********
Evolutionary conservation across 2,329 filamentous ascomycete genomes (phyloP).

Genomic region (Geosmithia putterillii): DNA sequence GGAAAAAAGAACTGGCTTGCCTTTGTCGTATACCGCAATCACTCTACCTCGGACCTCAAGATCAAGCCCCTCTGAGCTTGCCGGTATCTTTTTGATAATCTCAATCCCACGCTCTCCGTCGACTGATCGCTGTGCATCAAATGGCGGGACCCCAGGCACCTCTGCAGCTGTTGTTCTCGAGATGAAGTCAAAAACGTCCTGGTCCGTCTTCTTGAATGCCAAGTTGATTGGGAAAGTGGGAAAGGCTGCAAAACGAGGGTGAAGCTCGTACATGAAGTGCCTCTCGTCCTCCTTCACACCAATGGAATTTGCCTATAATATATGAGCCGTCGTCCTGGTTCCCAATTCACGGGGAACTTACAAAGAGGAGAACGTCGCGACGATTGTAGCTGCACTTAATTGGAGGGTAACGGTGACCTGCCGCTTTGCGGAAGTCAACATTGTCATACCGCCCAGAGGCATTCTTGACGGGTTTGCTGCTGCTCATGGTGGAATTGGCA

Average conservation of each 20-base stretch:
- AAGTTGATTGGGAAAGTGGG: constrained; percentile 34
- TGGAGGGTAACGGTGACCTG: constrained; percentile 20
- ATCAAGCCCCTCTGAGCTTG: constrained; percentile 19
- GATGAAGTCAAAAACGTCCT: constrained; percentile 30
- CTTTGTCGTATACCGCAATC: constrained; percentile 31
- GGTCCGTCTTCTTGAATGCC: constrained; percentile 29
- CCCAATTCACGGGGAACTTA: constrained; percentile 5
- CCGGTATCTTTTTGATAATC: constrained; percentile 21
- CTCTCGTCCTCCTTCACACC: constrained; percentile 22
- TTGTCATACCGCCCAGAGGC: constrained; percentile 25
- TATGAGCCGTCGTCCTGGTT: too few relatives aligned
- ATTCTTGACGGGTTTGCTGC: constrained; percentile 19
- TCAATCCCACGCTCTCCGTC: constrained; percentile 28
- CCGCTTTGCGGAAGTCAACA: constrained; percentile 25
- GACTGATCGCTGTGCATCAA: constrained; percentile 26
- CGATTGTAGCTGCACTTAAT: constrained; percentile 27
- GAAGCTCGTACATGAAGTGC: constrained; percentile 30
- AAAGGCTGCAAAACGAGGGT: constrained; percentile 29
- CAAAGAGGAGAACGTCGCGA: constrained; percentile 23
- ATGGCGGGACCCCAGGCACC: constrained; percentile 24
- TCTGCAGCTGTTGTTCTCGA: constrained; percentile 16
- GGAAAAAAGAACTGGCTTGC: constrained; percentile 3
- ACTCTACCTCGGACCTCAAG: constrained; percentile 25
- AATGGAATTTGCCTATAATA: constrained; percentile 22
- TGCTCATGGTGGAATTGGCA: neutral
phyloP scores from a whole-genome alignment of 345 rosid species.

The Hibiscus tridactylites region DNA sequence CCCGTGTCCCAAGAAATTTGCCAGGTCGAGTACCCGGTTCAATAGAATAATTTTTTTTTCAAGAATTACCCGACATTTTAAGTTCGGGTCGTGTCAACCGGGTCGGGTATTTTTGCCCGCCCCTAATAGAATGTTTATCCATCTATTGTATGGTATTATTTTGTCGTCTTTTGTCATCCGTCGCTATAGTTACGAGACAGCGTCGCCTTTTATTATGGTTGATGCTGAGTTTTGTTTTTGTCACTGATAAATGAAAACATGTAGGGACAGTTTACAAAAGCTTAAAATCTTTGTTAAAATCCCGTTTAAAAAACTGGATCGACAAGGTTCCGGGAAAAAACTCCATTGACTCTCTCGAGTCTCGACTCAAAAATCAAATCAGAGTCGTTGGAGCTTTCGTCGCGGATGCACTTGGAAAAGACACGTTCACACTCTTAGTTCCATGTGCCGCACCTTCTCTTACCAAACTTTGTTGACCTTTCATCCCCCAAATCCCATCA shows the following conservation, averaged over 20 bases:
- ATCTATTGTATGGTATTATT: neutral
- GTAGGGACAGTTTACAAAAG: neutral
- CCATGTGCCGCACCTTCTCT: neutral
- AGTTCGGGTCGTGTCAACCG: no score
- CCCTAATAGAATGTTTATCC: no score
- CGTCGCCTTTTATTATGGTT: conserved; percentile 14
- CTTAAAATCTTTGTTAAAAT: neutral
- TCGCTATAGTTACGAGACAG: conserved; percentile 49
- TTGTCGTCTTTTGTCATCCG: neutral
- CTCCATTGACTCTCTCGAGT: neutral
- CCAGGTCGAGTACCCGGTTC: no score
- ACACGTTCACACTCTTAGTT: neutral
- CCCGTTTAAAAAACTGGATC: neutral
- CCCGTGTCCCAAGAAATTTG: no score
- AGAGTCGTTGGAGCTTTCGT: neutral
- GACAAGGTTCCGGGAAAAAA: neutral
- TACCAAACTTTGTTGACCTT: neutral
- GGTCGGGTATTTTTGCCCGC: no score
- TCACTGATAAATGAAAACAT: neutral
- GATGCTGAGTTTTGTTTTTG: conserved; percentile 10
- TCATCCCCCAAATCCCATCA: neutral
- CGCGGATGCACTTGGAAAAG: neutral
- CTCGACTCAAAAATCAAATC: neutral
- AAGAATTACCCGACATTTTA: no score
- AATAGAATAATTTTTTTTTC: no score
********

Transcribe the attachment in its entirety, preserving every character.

Evolutionary conservation across 2,329 filamentous ascomycete genomes (phyloP).

Genomic region (Geosmithia putterillii): DNA sequence GGAAAAAAGAACTGGCTTGCCTTTGTCGTATACCGCAATCACTCTACCTCGGACCTCAAGATCAAGCCCCTCTGAGCTTGCCGGTATCTTTTTGATAATCTCAATCCCACGCTCTCCGTCGACTGATCGCTGTGCATCAAATGGCGGGACCCCAGGCACCTCTGCAGCTGTTGTTCTCGAGATGAAGTCAAAAACGTCCTGGTCCGTCTTCTTGAATGCCAAGTTGATTGGGAAAGTGGGAAAGGCTGCAAAACGAGGGTGAAGCTCGTACATGAAGTGCCTCTCGTCCTCCTTCACACCAATGGAATTTGCCTATAATATATGAGCCGTCGTCCTGGTTCCCAATTCACGGGGAACTTACAAAGAGGAGAACGTCGCGACGATTGTAGCTGCACTTAATTGGAGGGTAACGGTGACCTGCCGCTTTGCGGAAGTCAACATTGTCATACCGCCCAGAGGCATTCTTGACGGGTTTGCTGCTGCTCATGGTGGAATTGGCA

Average conservation of each 20-base stretch:
- AAGTTGATTGGGAAAGTGGG: constrained; percentile 34
- TGGAGGGTAACGGTGACCTG: constrained; percentile 20
- ATCAAGCCCCTCTGAGCTTG: constrained; percentile 19
- GATGAAGTCAAAAACGTCCT: constrained; percentile 30
- CTTTGTCGTATACCGCAATC: constrained; percentile 31
- GGTCCGTCTTCTTGAATGCC: constrained; percentile 29
- CCCAATTCACGGGGAACTTA: constrained; percentile 5
- CCGGTATCTTTTTGATAATC: constrained; percentile 21
- CTCTCGTCCTCCTTCACACC: constrained; percentile 22
- TTGTCATACCGCCCAGAGGC: constrained; percentile 25
- TATGAGCCGTCGTCCTGGTT: too few relatives aligned
- ATTCTTGACGGGTTTGCTGC: constrained; percentile 19
- TCAATCCCACGCTCTCCGTC: constrained; percentile 28
- CCGCTTTGCGGAAGTCAACA: constrained; percentile 25
- GACTGATCGCTGTGCATCAA: constrained; percentile 26
- CGATTGTAGCTGCACTTAAT: constrained; percentile 27
- GAAGCTCGTACATGAAGTGC: constrained; percentile 30
- AAAGGCTGCAAAACGAGGGT: constrained; percentile 29
- CAAAGAGGAGAACGTCGCGA: constrained; percentile 23
- ATGGCGGGACCCCAGGCACC: constrained; percentile 24
- TCTGCAGCTGTTGTTCTCGA: constrained; percentile 16
- GGAAAAAAGAACTGGCTTGC: constrained; percentile 3
- ACTCTACCTCGGACCTCAAG: constrained; percentile 25
- AATGGAATTTGCCTATAATA: constrained; percentile 22
- TGCTCATGGTGGAATTGGCA: neutral
phyloP scores from a whole-genome alignment of 345 rosid species.

The Hibiscus tridactylites region DNA sequence CCCGTGTCCCAAGAAATTTGCCAGGTCGAGTACCCGGTTCAATAGAATAATTTTTTTTTCAAGAATTACCCGACATTTTAAGTTCGGGTCGTGTCAACCGGGTCGGGTATTTTTGCCCGCCCCTAATAGAATGTTTATCCATCTATTGTATGGTATTATTTTGTCGTCTTTTGTCATCCGTCGCTATAGTTACGAGACAGCGTCGCCTTTTATTATGGTTGATGCTGAGTTTTGTTTTTGTCACTGATAAATGAAAACATGTAGGGACAGTTTACAAAAGCTTAAAATCTTTGTTAAAATCCCGTTTAAAAAACTGGATCGACAAGGTTCCGGGAAAAAACTCCATTGACTCTCTCGAGTCTCGACTCAAAAATCAAATCAGAGTCGTTGGAGCTTTCGTCGCGGATGCACTTGGAAAAGACACGTTCACACTCTTAGTTCCATGTGCCGCACCTTCTCTTACCAAACTTTGTTGACCTTTCATCCCCCAAATCCCATCA shows the following conservation, averaged over 20 bases:
- ATCTATTGTATGGTATTATT: neutral
- GTAGGGACAGTTTACAAAAG: neutral
- CCATGTGCCGCACCTTCTCT: neutral
- AGTTCGGGTCGTGTCAACCG: no score
- CCCTAATAGAATGTTTATCC: no score
- CGTCGCCTTTTATTATGGTT: conserved; percentile 14
- CTTAAAATCTTTGTTAAAAT: neutral
- TCGCTATAGTTACGAGACAG: conserved; percentile 49
- TTGTCGTCTTTTGTCATCCG: neutral
- CTCCATTGACTCTCTCGAGT: neutral
- CCAGGTCGAGTACCCGGTTC: no score
- ACACGTTCACACTCTTAGTT: neutral
- CCCGTTTAAAAAACTGGATC: neutral
- CCCGTGTCCCAAGAAATTTG: no score
- AGAGTCGTTGGAGCTTTCGT: neutral
- GACAAGGTTCCGGGAAAAAA: neutral
- TACCAAACTTTGTTGACCTT: neutral
- GGTCGGGTATTTTTGCCCGC: no score
- TCACTGATAAATGAAAACAT: neutral
- GATGCTGAGTTTTGTTTTTG: conserved; percentile 10
- TCATCCCCCAAATCCCATCA: neutral
- CGCGGATGCACTTGGAAAAG: neutral
- CTCGACTCAAAAATCAAATC: neutral
- AAGAATTACCCGACATTTTA: no score
- AATAGAATAATTTTTTTTTC: no score